The Betamax Format
Betamax began the home video revolution. For the first time people were able to do three things:
- Record television broadcasts for time-shifting (viewing later)
- View cinematic movies at home
- View video pornography in privacy
|Tape Width:||12.70 mm (½ inch)|
|Tape speed:||1.873 cm/s|
|Cassette Size:||156 X 96 X 25 mm|
|Record Time:||Up to 215 minutes. Most standard Betamax tapes are 60 minutes.|
|Video bandwidth:||Approx 3.2 MHz|
|Horizontal resolution:||Approx 250 lines|
|Vertical resolution:||lines for NTSC, lines in PAL|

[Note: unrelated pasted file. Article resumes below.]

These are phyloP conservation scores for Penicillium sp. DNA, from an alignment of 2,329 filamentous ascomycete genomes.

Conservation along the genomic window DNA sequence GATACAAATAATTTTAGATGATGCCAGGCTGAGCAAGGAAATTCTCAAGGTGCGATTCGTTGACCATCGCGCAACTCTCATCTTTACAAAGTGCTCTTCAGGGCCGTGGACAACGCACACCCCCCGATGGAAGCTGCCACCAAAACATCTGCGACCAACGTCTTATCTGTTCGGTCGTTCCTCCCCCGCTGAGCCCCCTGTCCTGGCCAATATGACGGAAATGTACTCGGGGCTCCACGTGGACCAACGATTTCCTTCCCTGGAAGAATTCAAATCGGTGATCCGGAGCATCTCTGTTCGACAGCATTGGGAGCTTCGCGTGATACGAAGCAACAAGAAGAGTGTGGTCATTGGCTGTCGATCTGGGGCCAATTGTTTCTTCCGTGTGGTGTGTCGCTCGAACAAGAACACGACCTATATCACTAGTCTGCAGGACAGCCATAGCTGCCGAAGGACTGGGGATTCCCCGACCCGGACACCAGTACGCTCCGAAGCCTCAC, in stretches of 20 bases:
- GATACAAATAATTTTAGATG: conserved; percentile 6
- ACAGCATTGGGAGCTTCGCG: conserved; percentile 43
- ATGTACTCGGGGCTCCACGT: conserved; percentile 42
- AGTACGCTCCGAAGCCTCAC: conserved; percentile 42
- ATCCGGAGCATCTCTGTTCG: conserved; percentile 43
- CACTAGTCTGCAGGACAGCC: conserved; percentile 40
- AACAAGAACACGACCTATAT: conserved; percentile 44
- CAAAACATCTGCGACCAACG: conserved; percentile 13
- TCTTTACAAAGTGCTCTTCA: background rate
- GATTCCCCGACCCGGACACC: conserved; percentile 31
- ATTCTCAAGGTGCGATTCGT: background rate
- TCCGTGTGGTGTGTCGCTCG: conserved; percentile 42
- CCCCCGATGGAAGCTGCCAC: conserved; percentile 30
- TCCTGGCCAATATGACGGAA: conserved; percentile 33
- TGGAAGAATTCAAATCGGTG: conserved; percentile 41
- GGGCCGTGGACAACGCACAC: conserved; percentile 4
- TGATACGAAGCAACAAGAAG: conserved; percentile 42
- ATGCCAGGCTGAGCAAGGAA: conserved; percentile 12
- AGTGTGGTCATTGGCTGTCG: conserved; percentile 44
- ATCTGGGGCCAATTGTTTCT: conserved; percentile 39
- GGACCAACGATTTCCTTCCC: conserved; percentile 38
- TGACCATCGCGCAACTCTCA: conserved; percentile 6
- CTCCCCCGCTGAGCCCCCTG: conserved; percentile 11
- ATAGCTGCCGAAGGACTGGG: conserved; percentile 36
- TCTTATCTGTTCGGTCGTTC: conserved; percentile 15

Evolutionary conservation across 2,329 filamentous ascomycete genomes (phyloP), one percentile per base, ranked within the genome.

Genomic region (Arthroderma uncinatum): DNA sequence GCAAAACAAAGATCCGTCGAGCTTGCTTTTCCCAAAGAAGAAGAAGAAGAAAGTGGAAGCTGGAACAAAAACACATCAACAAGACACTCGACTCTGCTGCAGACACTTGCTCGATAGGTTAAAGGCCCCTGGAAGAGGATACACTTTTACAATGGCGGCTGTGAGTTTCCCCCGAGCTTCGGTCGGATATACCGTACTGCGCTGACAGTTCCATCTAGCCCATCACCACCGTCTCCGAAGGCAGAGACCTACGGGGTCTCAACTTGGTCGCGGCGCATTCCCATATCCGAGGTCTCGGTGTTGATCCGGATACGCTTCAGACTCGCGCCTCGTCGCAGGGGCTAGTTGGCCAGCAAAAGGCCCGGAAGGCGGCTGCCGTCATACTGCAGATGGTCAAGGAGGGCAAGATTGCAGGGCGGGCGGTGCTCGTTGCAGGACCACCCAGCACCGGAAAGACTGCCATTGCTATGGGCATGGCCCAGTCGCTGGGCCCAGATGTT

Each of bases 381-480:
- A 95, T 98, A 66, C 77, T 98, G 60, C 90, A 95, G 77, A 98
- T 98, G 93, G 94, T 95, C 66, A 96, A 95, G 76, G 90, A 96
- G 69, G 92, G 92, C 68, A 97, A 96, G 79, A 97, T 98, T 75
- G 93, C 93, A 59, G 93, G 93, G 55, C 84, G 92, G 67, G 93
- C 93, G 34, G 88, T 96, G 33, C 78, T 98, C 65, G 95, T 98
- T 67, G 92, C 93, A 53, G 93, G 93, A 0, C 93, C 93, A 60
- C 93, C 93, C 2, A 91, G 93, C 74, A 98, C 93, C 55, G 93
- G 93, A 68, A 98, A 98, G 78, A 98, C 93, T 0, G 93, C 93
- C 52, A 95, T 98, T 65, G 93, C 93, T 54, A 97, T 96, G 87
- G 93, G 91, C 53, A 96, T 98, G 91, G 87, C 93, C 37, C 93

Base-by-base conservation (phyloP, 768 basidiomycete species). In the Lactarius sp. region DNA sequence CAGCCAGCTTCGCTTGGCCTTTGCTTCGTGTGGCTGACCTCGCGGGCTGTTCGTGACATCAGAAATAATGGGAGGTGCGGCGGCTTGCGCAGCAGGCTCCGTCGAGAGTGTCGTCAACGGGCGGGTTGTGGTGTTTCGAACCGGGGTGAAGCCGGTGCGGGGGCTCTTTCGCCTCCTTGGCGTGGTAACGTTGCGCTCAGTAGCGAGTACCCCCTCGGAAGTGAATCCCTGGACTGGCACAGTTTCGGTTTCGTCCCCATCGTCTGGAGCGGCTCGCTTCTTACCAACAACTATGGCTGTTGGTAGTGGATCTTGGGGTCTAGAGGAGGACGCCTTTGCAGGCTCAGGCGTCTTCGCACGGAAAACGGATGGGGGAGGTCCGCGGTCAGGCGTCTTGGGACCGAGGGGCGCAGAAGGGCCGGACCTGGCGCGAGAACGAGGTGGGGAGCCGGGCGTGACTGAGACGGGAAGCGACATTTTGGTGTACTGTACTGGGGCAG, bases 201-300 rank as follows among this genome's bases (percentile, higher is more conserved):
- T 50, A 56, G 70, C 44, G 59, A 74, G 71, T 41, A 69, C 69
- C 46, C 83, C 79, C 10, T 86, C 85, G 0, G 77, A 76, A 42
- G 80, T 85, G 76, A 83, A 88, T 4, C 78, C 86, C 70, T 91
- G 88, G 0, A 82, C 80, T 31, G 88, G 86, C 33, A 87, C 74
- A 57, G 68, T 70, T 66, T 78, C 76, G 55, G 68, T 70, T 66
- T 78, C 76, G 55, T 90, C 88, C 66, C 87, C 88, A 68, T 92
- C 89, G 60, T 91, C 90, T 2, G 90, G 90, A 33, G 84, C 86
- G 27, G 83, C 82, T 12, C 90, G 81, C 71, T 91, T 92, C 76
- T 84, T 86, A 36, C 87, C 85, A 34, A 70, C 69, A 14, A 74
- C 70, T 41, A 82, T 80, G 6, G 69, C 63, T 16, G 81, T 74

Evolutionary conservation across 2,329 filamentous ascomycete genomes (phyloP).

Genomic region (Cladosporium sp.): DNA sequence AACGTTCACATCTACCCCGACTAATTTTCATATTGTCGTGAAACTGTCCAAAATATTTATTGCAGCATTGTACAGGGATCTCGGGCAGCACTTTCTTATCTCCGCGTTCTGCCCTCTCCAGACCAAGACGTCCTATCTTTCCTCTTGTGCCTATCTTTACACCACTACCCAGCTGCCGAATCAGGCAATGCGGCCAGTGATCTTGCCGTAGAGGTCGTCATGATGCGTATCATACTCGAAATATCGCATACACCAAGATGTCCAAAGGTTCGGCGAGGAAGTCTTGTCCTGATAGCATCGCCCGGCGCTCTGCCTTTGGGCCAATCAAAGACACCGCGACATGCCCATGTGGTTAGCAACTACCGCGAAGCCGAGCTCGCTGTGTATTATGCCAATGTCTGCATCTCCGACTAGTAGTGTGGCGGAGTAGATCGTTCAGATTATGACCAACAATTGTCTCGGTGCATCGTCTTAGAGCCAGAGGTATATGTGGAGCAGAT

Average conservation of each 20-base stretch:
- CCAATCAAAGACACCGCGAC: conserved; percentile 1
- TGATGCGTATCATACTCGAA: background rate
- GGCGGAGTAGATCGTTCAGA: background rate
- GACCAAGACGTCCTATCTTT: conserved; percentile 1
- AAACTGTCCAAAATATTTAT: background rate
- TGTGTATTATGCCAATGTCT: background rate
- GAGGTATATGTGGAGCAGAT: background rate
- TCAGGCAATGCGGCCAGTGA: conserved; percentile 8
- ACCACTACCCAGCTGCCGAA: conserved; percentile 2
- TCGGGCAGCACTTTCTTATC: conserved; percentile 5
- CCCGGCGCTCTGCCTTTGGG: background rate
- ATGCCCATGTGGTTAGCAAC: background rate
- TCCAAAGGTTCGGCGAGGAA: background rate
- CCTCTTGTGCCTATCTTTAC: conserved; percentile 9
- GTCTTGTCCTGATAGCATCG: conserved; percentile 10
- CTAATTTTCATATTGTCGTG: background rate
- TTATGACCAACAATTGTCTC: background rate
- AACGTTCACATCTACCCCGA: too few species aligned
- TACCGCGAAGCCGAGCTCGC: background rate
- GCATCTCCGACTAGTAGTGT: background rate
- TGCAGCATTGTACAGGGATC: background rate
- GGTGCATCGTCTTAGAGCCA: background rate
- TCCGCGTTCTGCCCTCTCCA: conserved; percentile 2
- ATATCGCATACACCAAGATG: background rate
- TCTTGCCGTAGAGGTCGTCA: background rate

Betamax has an audio-only mode which allows the entire bandwidth to be used for sound. Because the video tape machine uses a helical scanning recording head, this means higher fidelity recordings are possible compared to stationary-head audio tape recorders.
Betamax had lost the format war to VHS by the late 1980s, but a staunch niche market of supporters meant that Betamax machines were still manufactured in America until 1993. Production continued in other parts of the world until 1998, then only in Japan until ceasing altogether in 2002. These days Betamax equipment is a rarity found mainly in the care of collectors.